Just Start - Become Who You Want to Be With New Habits

Many of us have good habits that were taught to us (okay – nagged into us) when we were small, such as "wash your hands" and "brush your teeth" and "turn off the lights when you leave a room."  (My dad was a stickler for that last one!)

And there are habits that every minimalist should practice to help keep clutter at bay.  Maybe you also learned some of these habits when you were young.  "Don't just put it down, put it away" is something my mom often said, and it started with toys and clothes and wet towels and went on from there.  If that's not a habit for you, you might want to learn it now.

Practice new, beneficial habits to replace old, harmful habits.

"It's a lot easier to keep up than to catch up" is a catchy way of saying that procrastination is not your friend.  When you have routines for household chores and maintain regular cleaning and tidying, your home will be beautiful, spacious, and inviting.  If you put those things off, you'll wind up with lots of clutter and unfinished jobs – a huge mess, instead of one that can be managed with ease day by day.

If you haven't developed daily and weekly routines, or if you've thought about them but aren't practicing them regularly, these are habits you want to learn.  Start with one, such as cleaning up the kitchen every night after dinner (it really only takes a few minutes), or dealing with mail as soon as it comes into the house (this can take as little as one minute).

"One in, one out" is a habit that helps maintain the decluttered state.  If you've done the work of removing the excess from your home, don't waste your efforts by hanging onto old, unused, or unusable stuff when you replace or upgrade it.  Donate, recycle, or discard a comparable item so that new purchases don't cause your containers to overflow.

If you're trying to reduce debt, there are habits that can help you to do that.  First, "buy less," which might require the development of several smaller habits to finally make that big change a reality.  Again, picking one, such as tracking your spending in a problem area (providing motivation to get that area under control) or using the seven day rule (to curb impulse buying), and focusing your efforts, will be more effective than just having a general desire to stop shopping.

A second habit I recommend for reducing debt is Dave Ramsey's debt snowball.  Millions of people have used this method to get out of debt, and it works because it's about behavior modification.  In other words, it creates a new habit to replace your old habit of acquiring debt, and it does it with the built-in reward of seeing each debt, from smallest to largest, disappear.

I've been practicing the habit of getting out of my chair every hour to do some stretching, jogging in place, or a household chore -- anything to break my habit of sitting for hours at a stretch, which researchers are saying is as bad for you as smoking.

Maybe this habit isn't an issue for you, but instead you want to develop a bedtime ritual along with an earlier sleep time, or you want to replace sugary, fatty snacks with fresh fruit and veggies, or you want to take an internet intermission once a week.  These are fantastic habits!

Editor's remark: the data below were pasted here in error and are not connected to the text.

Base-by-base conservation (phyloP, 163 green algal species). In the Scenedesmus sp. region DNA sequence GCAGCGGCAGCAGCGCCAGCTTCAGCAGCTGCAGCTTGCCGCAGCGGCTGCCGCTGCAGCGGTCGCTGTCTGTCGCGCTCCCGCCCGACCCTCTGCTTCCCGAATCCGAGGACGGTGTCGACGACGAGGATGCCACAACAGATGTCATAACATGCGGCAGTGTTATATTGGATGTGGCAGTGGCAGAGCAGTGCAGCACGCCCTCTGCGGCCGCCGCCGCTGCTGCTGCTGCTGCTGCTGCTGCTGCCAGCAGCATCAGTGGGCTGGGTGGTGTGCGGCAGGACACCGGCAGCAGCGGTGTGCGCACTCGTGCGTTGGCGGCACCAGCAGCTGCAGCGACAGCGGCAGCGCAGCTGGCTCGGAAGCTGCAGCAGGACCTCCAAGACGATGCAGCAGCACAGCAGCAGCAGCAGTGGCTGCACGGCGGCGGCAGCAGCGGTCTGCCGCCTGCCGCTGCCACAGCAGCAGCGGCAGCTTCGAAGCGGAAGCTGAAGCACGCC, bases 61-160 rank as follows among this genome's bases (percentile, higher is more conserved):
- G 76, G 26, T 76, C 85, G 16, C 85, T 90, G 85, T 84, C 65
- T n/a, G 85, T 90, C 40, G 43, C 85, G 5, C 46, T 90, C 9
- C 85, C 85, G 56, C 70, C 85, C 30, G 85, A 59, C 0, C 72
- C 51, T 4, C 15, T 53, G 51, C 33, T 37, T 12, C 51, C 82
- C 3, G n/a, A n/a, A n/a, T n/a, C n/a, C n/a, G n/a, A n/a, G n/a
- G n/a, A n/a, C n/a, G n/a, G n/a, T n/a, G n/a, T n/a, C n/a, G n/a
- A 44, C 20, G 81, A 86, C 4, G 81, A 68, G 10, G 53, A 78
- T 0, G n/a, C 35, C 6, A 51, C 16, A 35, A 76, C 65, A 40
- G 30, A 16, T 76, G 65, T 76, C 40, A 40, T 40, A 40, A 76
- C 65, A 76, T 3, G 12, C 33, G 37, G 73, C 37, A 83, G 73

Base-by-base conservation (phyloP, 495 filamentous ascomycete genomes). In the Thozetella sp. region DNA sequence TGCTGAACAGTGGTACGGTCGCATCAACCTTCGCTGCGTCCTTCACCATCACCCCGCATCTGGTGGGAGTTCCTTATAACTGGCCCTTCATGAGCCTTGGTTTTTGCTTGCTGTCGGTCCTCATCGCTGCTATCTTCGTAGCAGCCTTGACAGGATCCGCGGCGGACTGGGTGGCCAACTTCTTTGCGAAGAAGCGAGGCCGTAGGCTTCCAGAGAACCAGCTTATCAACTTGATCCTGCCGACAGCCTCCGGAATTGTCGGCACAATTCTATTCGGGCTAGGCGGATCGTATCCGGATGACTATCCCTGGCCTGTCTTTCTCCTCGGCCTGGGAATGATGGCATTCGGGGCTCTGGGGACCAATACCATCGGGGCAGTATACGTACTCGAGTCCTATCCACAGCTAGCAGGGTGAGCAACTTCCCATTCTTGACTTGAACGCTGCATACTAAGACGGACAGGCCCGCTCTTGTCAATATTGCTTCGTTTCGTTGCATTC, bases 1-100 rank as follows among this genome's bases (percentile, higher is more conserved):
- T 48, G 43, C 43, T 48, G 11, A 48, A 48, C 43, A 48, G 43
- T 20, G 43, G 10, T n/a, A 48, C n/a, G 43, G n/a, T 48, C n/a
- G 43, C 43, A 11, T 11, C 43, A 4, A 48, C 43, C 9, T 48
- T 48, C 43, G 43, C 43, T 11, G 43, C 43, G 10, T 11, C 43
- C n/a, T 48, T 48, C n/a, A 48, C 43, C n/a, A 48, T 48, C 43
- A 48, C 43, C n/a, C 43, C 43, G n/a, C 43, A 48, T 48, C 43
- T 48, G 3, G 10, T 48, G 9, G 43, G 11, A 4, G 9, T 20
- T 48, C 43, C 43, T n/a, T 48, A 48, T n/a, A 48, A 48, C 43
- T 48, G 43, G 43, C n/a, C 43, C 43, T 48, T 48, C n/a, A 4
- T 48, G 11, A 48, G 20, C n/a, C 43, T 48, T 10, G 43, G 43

Start small.

Changes are easier to make when you begin with small steps.  It's hard to tell yourself you're too tired or too busy if your new habit is tiny.

You know sudden huge changes tend to fail.  Remember those "whole new you" plans that lasted less than a week?  (Believe me, I've done it too!)  Take smaller steps.  Choose just one or two tiny changes to start, and allow those to become firm habits before you try more.

I've started with one minute of stretching or jogging in place for every hour I sit at my desk or on the couch (I usually do more than one minute).  My husband was inspired last summer to start with five push-ups first thing every morning.  He now does 50, and never misses a day.

When you do a tiny habit every day, you enjoy immediate success, find it easy to meet or exceed your goal, and continuously move forward.  Your motivation grows as you achieve those small wins, and you develop confidence and momentum.  You control your behavior by completing a very simple task, and over time this practice creates new, better habits.  

Don't try to be impressive, just be consistent.

Consistency is key, because every time you do your new habit, you're making a statement about your identity.  You are now a person who writes every day, or practices the flute each day, or rides your bicycle.  You're a weight lifter, a reader, a declutterer.  You're becoming the person you want to be.

So go for it!  Decide and commit to a new habit.  Make the habit so tiny to begin with that it's impossible not to do it.  Tell a friend and ask her to be an accountability partner.  Make a calendar, and give yourself a star each day that you accomplish the new habit.  Try to keep that row of stars growing for 30, 40, or 60 days, until the new habit feels natural.

It will be as if you're nagging yourself, and that's how your new habit will eventually become second nature.

Just start.

Updated February 2023


  1. Hi Karen,
    I love this article and your suggestions for successful habit changes. Will refer to it in my next LinkedIn and Facebook posts.

    1. Hi Margo,
      Thank you for your kind words! I'm so glad you found the post inspiring, and I'm flattered you want to share it with your followers.

      All the best,


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